Winter Olympics: Second Russian athlete returns positive drug test in Pyeongchang

Winter Olympics: Second Russian athlete returns positive drug test in Pyeongchang

Winter Olympics: Second Russian athlete returns positive drug test in Pyeongchang

Updated 24 February 2018, 18:50 AEDT

Bobsledder Nadezhda Sergeeva, the second Russian athlete at the Pyeongchang Winter Olympics to return a positive drug test, admits to doping and is disqualified from the Games.

A second Russian athlete has tested positive for a performance-enhancing drug at the Pyeongchang Winter Olympics, a major blow for the nation's hopes of regaining its Olympic status and drawing a line under years of doping scandals.

Bobsledder Nadezhda Sergeeva tested positive for a heart drug on February 18, five days after a previous doping test returned a negative result for her, the Bobsleigh Federation of Russia said in a statement on Friday.

"On February 13, her sample was clean. The team's medical staff did not prescribe the drug to the athlete," the federation said in a post on its official Facebook page.

"The Bobsleigh Federation of Russia and the athlete herself understand the extent of their responsibility and understand how what has happened can have an impact on the fate of the whole team."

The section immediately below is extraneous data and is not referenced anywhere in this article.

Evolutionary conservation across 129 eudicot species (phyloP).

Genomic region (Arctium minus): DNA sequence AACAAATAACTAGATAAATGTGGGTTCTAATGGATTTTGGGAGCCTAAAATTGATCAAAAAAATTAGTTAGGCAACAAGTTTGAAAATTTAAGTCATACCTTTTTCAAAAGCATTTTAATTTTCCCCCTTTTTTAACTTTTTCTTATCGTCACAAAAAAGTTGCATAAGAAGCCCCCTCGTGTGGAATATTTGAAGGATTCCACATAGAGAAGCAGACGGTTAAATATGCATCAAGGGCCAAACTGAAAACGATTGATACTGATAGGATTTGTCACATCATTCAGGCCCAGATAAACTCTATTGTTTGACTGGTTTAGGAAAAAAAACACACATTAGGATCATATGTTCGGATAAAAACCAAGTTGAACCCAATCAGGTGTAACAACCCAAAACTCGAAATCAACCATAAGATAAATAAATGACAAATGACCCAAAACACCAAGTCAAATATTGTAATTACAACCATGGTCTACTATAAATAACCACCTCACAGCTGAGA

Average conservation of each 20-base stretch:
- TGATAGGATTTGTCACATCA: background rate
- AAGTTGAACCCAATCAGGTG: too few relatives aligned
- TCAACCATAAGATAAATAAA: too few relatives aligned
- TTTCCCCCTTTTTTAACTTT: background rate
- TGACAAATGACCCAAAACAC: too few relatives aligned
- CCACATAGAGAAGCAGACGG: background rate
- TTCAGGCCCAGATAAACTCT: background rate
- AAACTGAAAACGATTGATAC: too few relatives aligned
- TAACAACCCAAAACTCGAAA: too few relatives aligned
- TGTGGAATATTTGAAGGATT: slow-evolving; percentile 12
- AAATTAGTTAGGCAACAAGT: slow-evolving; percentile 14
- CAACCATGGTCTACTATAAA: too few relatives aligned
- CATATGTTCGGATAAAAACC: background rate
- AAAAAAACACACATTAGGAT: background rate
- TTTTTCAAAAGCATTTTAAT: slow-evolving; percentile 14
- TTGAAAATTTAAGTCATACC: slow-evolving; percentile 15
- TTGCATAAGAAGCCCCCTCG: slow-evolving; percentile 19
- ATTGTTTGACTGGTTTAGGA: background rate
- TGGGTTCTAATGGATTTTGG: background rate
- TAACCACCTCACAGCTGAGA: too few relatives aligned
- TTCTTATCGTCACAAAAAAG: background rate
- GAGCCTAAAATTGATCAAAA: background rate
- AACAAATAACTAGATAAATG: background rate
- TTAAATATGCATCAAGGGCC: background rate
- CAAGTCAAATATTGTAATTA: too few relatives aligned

Sergeeva appeared in a YouTube video posted by Russian company Zasport before the 2018 Winter Olympics wearing an 'I DON'T DO DOPING' shirt. The video has now been taken down.

Earlier this week, Russian curling medallist Alexander Krushelnitsky agreed to hand back his mixed-team bronze medal after testing positive for meldonium, which can improve endurance.

Krushelnitsky's case shocked the Russian athletes, who are competing at the Games as neutral athletes as punishment over allegations that the sporting powerhouse ran a systematic, state-backed doping program.

Moscow denies there is such a program.

But his case also raised doubts about whether the violation was intentional because meldonium would offer few benefits in curling, which does not involve intense physical exertion.

At that point, there were still Russian hopes that the International Olympic Committee (IOC) would go ahead and lift its suspension of Russia's Olympic committee and allow them to march with the Russian flag at Sunday's closing ceremony.

That prospect is now severely complicated by the second positive test of a Russian athlete. Russia now accounts for two out of four positive tests during the Games.

The IOC did not immediately respond to a request for comment.

The news came a few hours after hundreds of Russian fans roared in celebration when teenage figure skater Alina Zagitova delivered their team's first gold medal.